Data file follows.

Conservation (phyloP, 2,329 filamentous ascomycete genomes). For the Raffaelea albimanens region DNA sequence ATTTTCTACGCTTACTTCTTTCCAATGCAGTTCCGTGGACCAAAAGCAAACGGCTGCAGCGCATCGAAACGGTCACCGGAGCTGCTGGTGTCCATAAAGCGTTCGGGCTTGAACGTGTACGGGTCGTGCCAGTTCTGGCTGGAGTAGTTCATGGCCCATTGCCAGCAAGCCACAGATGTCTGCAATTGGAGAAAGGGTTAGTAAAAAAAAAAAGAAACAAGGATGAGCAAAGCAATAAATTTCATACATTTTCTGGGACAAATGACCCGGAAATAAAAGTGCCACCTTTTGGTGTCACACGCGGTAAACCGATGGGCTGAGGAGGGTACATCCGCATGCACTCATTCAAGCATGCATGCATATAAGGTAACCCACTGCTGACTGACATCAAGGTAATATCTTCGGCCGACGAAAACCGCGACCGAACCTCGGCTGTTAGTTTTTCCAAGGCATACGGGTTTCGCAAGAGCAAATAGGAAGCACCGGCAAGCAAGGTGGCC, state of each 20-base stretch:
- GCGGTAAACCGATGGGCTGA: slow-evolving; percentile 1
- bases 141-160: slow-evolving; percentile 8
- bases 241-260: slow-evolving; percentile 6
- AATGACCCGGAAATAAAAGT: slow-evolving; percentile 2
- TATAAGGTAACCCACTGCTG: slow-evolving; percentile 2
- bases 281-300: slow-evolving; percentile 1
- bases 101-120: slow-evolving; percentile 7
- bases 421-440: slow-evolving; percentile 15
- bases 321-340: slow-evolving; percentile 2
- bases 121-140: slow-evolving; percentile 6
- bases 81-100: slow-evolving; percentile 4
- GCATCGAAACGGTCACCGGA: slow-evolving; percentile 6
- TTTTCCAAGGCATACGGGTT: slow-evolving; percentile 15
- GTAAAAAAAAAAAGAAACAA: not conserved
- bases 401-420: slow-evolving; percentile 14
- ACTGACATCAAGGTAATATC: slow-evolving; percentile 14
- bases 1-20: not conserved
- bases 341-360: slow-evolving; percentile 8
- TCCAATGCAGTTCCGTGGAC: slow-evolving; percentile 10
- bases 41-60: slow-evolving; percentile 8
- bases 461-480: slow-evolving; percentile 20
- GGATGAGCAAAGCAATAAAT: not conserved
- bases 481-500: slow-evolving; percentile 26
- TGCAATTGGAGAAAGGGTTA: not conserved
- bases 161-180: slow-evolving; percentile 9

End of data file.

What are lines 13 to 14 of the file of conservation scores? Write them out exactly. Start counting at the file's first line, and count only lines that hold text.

- GCATCGAAACGGTCACCGGA: slow-evolving; percentile 6
- TTTTCCAAGGCATACGGGTT: slow-evolving; percentile 15